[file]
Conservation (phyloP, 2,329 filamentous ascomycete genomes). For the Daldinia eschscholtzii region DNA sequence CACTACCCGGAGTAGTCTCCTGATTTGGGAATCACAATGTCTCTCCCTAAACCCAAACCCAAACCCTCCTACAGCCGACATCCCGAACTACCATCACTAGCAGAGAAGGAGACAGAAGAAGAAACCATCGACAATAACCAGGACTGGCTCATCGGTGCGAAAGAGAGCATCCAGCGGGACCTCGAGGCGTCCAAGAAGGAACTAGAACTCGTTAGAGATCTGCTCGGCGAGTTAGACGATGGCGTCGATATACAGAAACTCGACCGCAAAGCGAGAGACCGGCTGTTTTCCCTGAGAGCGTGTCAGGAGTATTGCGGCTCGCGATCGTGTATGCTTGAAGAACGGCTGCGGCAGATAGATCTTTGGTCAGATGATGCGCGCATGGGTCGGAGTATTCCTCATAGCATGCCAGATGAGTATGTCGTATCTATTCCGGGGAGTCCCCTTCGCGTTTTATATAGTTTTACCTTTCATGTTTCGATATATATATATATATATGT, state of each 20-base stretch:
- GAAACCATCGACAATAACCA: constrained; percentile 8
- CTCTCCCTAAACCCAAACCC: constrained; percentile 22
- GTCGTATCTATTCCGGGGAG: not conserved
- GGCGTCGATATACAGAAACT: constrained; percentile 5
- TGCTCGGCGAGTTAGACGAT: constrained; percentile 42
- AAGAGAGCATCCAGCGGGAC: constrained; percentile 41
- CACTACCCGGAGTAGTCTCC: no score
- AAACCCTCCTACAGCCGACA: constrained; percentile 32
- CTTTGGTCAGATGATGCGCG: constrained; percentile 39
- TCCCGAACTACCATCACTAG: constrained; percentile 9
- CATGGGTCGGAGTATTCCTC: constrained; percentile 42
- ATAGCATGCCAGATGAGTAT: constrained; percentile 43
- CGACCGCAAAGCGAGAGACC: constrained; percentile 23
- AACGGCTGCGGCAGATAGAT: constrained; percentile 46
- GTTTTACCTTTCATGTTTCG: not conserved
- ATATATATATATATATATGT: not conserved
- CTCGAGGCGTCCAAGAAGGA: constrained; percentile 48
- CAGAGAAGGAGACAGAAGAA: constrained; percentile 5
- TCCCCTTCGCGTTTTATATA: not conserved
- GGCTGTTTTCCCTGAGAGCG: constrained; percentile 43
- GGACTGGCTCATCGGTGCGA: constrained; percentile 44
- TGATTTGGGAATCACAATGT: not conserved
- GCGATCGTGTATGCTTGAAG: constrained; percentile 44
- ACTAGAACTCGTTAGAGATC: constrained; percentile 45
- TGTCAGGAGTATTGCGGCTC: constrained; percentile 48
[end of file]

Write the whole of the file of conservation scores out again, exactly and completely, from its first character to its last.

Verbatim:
Conservation (phyloP, 2,329 filamentous ascomycete genomes). For the Daldinia eschscholtzii region DNA sequence CACTACCCGGAGTAGTCTCCTGATTTGGGAATCACAATGTCTCTCCCTAAACCCAAACCCAAACCCTCCTACAGCCGACATCCCGAACTACCATCACTAGCAGAGAAGGAGACAGAAGAAGAAACCATCGACAATAACCAGGACTGGCTCATCGGTGCGAAAGAGAGCATCCAGCGGGACCTCGAGGCGTCCAAGAAGGAACTAGAACTCGTTAGAGATCTGCTCGGCGAGTTAGACGATGGCGTCGATATACAGAAACTCGACCGCAAAGCGAGAGACCGGCTGTTTTCCCTGAGAGCGTGTCAGGAGTATTGCGGCTCGCGATCGTGTATGCTTGAAGAACGGCTGCGGCAGATAGATCTTTGGTCAGATGATGCGCGCATGGGTCGGAGTATTCCTCATAGCATGCCAGATGAGTATGTCGTATCTATTCCGGGGAGTCCCCTTCGCGTTTTATATAGTTTTACCTTTCATGTTTCGATATATATATATATATATGT, state of each 20-base stretch:
- GAAACCATCGACAATAACCA: constrained; percentile 8
- CTCTCCCTAAACCCAAACCC: constrained; percentile 22
- GTCGTATCTATTCCGGGGAG: not conserved
- GGCGTCGATATACAGAAACT: constrained; percentile 5
- TGCTCGGCGAGTTAGACGAT: constrained; percentile 42
- AAGAGAGCATCCAGCGGGAC: constrained; percentile 41
- CACTACCCGGAGTAGTCTCC: no score
- AAACCCTCCTACAGCCGACA: constrained; percentile 32
- CTTTGGTCAGATGATGCGCG: constrained; percentile 39
- TCCCGAACTACCATCACTAG: constrained; percentile 9
- CATGGGTCGGAGTATTCCTC: constrained; percentile 42
- ATAGCATGCCAGATGAGTAT: constrained; percentile 43
- CGACCGCAAAGCGAGAGACC: constrained; percentile 23
- AACGGCTGCGGCAGATAGAT: constrained; percentile 46
- GTTTTACCTTTCATGTTTCG: not conserved
- ATATATATATATATATATGT: not conserved
- CTCGAGGCGTCCAAGAAGGA: constrained; percentile 48
- CAGAGAAGGAGACAGAAGAA: constrained; percentile 5
- TCCCCTTCGCGTTTTATATA: not conserved
- GGCTGTTTTCCCTGAGAGCG: constrained; percentile 43
- GGACTGGCTCATCGGTGCGA: constrained; percentile 44
- TGATTTGGGAATCACAATGT: not conserved
- GCGATCGTGTATGCTTGAAG: constrained; percentile 44
- ACTAGAACTCGTTAGAGATC: constrained; percentile 45
- TGTCAGGAGTATTGCGGCTC: constrained; percentile 48